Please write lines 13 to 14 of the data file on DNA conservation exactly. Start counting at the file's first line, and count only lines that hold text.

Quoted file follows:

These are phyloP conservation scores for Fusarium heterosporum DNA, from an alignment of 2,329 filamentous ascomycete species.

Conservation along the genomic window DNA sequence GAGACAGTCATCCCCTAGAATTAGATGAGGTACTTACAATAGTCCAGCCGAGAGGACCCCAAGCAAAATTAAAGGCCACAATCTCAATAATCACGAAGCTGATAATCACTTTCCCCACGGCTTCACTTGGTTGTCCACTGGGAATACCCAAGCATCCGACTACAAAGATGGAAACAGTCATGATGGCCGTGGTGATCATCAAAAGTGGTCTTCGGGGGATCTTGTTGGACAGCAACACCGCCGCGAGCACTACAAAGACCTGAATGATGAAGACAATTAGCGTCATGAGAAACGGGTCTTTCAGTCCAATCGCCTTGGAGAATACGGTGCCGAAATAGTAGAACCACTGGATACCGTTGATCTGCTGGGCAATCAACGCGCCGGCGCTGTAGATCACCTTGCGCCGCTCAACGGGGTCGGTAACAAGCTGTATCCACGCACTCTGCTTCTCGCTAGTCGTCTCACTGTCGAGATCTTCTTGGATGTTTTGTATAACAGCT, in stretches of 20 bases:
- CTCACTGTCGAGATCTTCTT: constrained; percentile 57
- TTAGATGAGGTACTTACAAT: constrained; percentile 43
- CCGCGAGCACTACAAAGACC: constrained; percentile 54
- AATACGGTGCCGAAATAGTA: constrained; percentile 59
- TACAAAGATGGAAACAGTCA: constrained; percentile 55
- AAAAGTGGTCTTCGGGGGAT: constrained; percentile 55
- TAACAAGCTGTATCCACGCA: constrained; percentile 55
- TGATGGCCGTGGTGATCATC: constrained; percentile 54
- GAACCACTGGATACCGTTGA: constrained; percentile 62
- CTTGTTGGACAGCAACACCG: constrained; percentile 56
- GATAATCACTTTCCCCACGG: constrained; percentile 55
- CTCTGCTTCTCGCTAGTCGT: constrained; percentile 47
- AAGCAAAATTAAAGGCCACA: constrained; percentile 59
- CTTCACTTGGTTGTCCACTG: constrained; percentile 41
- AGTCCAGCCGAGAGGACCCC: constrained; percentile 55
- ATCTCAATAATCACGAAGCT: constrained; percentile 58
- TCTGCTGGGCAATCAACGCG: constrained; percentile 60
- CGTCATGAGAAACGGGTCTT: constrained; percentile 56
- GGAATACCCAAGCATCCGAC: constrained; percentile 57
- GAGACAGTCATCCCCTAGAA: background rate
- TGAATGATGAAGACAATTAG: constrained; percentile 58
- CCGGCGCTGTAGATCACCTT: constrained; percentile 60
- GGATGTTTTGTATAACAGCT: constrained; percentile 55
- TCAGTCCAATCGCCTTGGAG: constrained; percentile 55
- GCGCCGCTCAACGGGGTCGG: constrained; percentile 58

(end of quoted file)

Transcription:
- GATAATCACTTTCCCCACGG: constrained; percentile 55
- CTCTGCTTCTCGCTAGTCGT: constrained; percentile 47